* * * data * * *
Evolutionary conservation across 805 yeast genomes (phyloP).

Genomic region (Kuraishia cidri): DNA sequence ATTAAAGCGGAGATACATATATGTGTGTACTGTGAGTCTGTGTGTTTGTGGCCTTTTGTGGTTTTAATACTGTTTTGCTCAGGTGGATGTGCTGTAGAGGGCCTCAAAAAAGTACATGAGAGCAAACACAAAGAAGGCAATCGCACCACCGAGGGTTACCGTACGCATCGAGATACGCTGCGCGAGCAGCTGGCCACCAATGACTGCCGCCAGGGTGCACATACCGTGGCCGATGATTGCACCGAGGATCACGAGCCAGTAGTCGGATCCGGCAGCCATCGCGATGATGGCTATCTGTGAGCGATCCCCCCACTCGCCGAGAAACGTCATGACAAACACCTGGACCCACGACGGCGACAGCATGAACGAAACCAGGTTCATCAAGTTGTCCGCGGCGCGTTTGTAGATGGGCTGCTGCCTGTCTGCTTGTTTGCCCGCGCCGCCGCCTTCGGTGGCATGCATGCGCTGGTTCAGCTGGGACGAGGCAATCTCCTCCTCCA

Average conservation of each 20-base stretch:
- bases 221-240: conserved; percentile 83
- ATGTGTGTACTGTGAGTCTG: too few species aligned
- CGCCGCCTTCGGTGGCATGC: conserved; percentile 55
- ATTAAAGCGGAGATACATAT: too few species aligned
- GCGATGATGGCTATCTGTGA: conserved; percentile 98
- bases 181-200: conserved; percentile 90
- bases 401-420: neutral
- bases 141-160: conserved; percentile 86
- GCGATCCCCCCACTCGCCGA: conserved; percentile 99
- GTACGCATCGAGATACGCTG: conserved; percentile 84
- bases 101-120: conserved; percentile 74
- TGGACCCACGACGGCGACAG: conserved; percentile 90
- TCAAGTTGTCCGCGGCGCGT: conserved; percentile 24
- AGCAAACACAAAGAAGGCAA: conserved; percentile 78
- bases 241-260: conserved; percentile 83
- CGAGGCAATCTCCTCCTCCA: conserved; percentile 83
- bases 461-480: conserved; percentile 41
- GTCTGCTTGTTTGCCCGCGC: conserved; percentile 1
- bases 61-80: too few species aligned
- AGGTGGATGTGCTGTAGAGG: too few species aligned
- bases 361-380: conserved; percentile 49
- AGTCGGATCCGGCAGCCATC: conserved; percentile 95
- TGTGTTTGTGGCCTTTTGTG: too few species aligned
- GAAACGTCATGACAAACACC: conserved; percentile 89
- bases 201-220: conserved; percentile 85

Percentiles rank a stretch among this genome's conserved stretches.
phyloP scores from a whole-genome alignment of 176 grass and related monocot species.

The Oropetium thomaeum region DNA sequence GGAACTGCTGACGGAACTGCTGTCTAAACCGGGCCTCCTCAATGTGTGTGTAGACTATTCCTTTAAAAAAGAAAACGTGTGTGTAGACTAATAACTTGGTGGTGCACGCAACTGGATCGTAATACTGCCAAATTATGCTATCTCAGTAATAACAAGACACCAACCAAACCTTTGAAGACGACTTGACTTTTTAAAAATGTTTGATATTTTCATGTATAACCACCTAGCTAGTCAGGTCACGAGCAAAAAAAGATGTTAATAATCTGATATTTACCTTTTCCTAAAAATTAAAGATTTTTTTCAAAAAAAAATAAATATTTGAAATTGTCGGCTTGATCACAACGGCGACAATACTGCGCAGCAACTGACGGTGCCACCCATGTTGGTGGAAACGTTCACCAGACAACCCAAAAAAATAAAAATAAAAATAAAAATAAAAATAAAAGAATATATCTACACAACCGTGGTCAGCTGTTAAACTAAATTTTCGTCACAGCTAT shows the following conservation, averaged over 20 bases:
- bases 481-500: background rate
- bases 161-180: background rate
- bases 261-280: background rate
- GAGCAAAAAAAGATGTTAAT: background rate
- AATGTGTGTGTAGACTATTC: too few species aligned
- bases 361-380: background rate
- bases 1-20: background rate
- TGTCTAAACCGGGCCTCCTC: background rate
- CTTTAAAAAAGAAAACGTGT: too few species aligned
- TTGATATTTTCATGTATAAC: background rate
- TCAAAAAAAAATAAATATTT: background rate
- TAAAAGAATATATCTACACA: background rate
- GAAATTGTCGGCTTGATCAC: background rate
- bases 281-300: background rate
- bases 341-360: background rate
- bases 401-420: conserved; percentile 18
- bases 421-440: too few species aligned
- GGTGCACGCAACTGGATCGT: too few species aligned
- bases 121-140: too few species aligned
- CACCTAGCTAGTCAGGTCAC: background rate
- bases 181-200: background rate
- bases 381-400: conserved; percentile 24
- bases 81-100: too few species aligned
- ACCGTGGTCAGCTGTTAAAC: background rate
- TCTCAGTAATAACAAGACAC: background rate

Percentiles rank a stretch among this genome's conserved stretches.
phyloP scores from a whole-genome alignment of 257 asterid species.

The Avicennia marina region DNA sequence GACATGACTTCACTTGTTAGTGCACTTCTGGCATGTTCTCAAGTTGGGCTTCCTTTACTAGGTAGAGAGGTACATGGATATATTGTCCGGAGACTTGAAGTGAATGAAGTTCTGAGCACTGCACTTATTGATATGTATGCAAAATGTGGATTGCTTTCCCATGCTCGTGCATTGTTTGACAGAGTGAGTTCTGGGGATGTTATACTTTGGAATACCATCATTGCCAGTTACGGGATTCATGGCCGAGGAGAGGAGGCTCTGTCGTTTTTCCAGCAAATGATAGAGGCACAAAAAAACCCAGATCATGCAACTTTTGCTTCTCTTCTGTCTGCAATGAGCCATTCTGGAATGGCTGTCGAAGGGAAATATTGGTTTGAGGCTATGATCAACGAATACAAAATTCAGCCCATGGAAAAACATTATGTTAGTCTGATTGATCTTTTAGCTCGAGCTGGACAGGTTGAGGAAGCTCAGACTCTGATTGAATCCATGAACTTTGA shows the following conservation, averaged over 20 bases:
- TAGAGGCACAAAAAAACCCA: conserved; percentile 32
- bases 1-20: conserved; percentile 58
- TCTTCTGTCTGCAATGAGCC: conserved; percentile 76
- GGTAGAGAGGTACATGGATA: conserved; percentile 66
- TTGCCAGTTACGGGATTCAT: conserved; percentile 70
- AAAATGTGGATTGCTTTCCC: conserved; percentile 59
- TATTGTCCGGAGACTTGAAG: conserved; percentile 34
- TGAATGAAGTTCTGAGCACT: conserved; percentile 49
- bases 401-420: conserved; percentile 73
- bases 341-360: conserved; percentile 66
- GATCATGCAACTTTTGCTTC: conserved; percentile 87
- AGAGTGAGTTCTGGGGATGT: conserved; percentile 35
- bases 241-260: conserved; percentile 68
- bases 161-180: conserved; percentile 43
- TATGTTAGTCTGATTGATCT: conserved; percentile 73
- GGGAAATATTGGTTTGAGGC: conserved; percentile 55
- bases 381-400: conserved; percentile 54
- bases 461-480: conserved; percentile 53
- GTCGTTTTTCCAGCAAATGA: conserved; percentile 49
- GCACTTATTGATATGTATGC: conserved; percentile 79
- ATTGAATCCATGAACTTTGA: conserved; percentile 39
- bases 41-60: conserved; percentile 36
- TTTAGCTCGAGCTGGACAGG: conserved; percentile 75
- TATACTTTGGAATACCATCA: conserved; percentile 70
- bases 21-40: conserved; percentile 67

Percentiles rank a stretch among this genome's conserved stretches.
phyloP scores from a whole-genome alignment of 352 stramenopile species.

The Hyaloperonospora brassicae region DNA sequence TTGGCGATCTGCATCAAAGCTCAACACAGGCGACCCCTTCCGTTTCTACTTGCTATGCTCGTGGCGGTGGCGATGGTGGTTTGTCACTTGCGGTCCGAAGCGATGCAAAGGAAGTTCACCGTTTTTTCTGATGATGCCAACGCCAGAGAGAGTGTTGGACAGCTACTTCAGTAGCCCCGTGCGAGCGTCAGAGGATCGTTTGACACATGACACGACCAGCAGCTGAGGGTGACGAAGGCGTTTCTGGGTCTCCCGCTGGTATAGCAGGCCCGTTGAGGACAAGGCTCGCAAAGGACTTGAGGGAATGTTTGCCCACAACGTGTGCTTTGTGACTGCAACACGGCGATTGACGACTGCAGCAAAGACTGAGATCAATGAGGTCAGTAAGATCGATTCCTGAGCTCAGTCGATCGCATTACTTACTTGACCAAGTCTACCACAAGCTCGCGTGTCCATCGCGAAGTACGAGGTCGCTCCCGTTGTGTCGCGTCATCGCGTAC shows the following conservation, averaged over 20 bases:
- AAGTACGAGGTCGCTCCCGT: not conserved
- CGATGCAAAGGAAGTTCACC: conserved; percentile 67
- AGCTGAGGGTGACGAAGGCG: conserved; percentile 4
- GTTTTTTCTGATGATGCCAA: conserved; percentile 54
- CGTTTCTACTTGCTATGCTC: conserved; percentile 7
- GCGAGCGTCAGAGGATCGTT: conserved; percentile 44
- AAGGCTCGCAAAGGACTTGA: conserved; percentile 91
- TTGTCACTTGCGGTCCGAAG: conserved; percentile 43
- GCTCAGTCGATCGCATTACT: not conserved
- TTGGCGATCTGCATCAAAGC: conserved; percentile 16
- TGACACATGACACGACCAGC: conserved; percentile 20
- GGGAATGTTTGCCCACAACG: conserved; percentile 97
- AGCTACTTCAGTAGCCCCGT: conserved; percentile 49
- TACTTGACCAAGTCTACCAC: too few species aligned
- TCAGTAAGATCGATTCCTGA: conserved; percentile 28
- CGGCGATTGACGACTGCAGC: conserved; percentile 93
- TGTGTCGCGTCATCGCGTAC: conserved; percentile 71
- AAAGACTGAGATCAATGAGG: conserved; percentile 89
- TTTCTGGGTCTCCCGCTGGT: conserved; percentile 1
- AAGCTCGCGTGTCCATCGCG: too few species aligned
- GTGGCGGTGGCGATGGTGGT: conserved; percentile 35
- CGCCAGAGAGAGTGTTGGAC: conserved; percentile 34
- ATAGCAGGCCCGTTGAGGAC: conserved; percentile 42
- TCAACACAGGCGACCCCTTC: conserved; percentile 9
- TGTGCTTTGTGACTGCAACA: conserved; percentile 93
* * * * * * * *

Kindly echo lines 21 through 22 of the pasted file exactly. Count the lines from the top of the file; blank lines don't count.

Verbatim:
- GTCTGCTTGTTTGCCCGCGC: conserved; percentile 1
- bases 61-80: too few species aligned